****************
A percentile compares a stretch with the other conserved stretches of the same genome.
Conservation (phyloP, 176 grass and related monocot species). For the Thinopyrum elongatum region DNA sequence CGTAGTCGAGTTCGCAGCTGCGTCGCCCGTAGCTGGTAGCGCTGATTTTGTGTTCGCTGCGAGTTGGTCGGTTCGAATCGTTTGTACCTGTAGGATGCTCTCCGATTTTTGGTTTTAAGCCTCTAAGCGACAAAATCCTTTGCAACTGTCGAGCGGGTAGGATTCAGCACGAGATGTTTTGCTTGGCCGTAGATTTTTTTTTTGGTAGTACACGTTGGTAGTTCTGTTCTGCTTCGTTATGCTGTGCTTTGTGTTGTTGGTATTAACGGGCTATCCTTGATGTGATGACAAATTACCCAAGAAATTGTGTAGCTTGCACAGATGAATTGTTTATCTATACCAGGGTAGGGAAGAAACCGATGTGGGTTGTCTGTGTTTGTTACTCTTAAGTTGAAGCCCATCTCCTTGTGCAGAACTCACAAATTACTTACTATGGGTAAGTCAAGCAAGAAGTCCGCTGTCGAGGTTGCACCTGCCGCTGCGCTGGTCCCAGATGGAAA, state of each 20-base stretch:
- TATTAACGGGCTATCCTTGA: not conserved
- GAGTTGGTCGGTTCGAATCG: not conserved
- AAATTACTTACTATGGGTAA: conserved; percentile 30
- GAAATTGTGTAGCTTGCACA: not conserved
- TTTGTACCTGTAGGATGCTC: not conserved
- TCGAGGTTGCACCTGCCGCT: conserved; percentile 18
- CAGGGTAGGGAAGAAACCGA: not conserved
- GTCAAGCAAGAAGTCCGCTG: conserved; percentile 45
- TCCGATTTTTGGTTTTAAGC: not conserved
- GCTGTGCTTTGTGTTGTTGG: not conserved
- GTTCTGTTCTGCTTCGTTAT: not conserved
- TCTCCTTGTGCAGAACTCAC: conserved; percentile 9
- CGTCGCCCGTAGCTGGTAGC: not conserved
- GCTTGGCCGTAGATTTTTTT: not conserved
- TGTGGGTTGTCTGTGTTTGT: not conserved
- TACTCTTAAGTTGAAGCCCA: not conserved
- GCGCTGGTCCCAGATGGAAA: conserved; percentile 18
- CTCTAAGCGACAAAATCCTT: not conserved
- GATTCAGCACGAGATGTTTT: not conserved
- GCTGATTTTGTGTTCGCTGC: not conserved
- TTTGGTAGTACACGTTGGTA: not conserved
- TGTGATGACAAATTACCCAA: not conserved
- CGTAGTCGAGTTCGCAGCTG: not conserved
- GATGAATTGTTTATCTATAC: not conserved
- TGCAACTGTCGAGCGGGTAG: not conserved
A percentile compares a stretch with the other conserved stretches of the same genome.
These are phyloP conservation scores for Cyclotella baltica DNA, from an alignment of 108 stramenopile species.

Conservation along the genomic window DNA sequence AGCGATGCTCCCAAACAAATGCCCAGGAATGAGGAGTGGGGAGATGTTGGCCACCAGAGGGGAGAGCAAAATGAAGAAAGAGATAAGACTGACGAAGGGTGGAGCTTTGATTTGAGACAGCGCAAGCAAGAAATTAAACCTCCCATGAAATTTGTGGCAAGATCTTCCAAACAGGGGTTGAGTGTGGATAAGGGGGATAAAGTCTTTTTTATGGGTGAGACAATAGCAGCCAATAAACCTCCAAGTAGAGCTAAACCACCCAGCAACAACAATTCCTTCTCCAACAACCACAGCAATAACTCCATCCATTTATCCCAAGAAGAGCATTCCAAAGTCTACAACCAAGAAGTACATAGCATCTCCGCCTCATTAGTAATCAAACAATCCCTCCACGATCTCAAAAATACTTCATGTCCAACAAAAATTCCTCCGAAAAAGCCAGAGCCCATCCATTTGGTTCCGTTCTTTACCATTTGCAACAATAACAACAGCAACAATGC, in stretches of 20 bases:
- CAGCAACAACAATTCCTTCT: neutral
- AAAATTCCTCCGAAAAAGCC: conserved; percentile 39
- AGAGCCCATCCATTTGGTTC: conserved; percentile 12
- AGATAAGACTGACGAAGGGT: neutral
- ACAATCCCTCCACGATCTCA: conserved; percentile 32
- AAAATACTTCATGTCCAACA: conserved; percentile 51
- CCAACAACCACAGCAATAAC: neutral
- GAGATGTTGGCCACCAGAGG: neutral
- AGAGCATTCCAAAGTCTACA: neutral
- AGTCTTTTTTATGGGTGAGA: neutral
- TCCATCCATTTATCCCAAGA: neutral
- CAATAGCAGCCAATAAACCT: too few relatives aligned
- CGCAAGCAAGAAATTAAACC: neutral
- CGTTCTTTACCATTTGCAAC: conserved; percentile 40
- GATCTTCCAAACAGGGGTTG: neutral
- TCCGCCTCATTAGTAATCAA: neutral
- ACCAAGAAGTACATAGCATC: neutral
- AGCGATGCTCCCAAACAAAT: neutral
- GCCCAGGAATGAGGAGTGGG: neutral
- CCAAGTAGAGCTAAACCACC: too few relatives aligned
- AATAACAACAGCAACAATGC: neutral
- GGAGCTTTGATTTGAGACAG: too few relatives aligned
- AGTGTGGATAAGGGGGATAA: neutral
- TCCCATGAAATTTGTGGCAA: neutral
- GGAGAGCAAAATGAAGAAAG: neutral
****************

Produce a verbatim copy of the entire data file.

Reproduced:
A percentile compares a stretch with the other conserved stretches of the same genome.
Conservation (phyloP, 176 grass and related monocot species). For the Thinopyrum elongatum region DNA sequence CGTAGTCGAGTTCGCAGCTGCGTCGCCCGTAGCTGGTAGCGCTGATTTTGTGTTCGCTGCGAGTTGGTCGGTTCGAATCGTTTGTACCTGTAGGATGCTCTCCGATTTTTGGTTTTAAGCCTCTAAGCGACAAAATCCTTTGCAACTGTCGAGCGGGTAGGATTCAGCACGAGATGTTTTGCTTGGCCGTAGATTTTTTTTTTGGTAGTACACGTTGGTAGTTCTGTTCTGCTTCGTTATGCTGTGCTTTGTGTTGTTGGTATTAACGGGCTATCCTTGATGTGATGACAAATTACCCAAGAAATTGTGTAGCTTGCACAGATGAATTGTTTATCTATACCAGGGTAGGGAAGAAACCGATGTGGGTTGTCTGTGTTTGTTACTCTTAAGTTGAAGCCCATCTCCTTGTGCAGAACTCACAAATTACTTACTATGGGTAAGTCAAGCAAGAAGTCCGCTGTCGAGGTTGCACCTGCCGCTGCGCTGGTCCCAGATGGAAA, state of each 20-base stretch:
- TATTAACGGGCTATCCTTGA: not conserved
- GAGTTGGTCGGTTCGAATCG: not conserved
- AAATTACTTACTATGGGTAA: conserved; percentile 30
- GAAATTGTGTAGCTTGCACA: not conserved
- TTTGTACCTGTAGGATGCTC: not conserved
- TCGAGGTTGCACCTGCCGCT: conserved; percentile 18
- CAGGGTAGGGAAGAAACCGA: not conserved
- GTCAAGCAAGAAGTCCGCTG: conserved; percentile 45
- TCCGATTTTTGGTTTTAAGC: not conserved
- GCTGTGCTTTGTGTTGTTGG: not conserved
- GTTCTGTTCTGCTTCGTTAT: not conserved
- TCTCCTTGTGCAGAACTCAC: conserved; percentile 9
- CGTCGCCCGTAGCTGGTAGC: not conserved
- GCTTGGCCGTAGATTTTTTT: not conserved
- TGTGGGTTGTCTGTGTTTGT: not conserved
- TACTCTTAAGTTGAAGCCCA: not conserved
- GCGCTGGTCCCAGATGGAAA: conserved; percentile 18
- CTCTAAGCGACAAAATCCTT: not conserved
- GATTCAGCACGAGATGTTTT: not conserved
- GCTGATTTTGTGTTCGCTGC: not conserved
- TTTGGTAGTACACGTTGGTA: not conserved
- TGTGATGACAAATTACCCAA: not conserved
- CGTAGTCGAGTTCGCAGCTG: not conserved
- GATGAATTGTTTATCTATAC: not conserved
- TGCAACTGTCGAGCGGGTAG: not conserved
A percentile compares a stretch with the other conserved stretches of the same genome.
These are phyloP conservation scores for Cyclotella baltica DNA, from an alignment of 108 stramenopile species.

Conservation along the genomic window DNA sequence AGCGATGCTCCCAAACAAATGCCCAGGAATGAGGAGTGGGGAGATGTTGGCCACCAGAGGGGAGAGCAAAATGAAGAAAGAGATAAGACTGACGAAGGGTGGAGCTTTGATTTGAGACAGCGCAAGCAAGAAATTAAACCTCCCATGAAATTTGTGGCAAGATCTTCCAAACAGGGGTTGAGTGTGGATAAGGGGGATAAAGTCTTTTTTATGGGTGAGACAATAGCAGCCAATAAACCTCCAAGTAGAGCTAAACCACCCAGCAACAACAATTCCTTCTCCAACAACCACAGCAATAACTCCATCCATTTATCCCAAGAAGAGCATTCCAAAGTCTACAACCAAGAAGTACATAGCATCTCCGCCTCATTAGTAATCAAACAATCCCTCCACGATCTCAAAAATACTTCATGTCCAACAAAAATTCCTCCGAAAAAGCCAGAGCCCATCCATTTGGTTCCGTTCTTTACCATTTGCAACAATAACAACAGCAACAATGC, in stretches of 20 bases:
- CAGCAACAACAATTCCTTCT: neutral
- AAAATTCCTCCGAAAAAGCC: conserved; percentile 39
- AGAGCCCATCCATTTGGTTC: conserved; percentile 12
- AGATAAGACTGACGAAGGGT: neutral
- ACAATCCCTCCACGATCTCA: conserved; percentile 32
- AAAATACTTCATGTCCAACA: conserved; percentile 51
- CCAACAACCACAGCAATAAC: neutral
- GAGATGTTGGCCACCAGAGG: neutral
- AGAGCATTCCAAAGTCTACA: neutral
- AGTCTTTTTTATGGGTGAGA: neutral
- TCCATCCATTTATCCCAAGA: neutral
- CAATAGCAGCCAATAAACCT: too few relatives aligned
- CGCAAGCAAGAAATTAAACC: neutral
- CGTTCTTTACCATTTGCAAC: conserved; percentile 40
- GATCTTCCAAACAGGGGTTG: neutral
- TCCGCCTCATTAGTAATCAA: neutral
- ACCAAGAAGTACATAGCATC: neutral
- AGCGATGCTCCCAAACAAAT: neutral
- GCCCAGGAATGAGGAGTGGG: neutral
- CCAAGTAGAGCTAAACCACC: too few relatives aligned
- AATAACAACAGCAACAATGC: neutral
- GGAGCTTTGATTTGAGACAG: too few relatives aligned
- AGTGTGGATAAGGGGGATAA: neutral
- TCCCATGAAATTTGTGGCAA: neutral
- GGAGAGCAAAATGAAGAAAG: neutral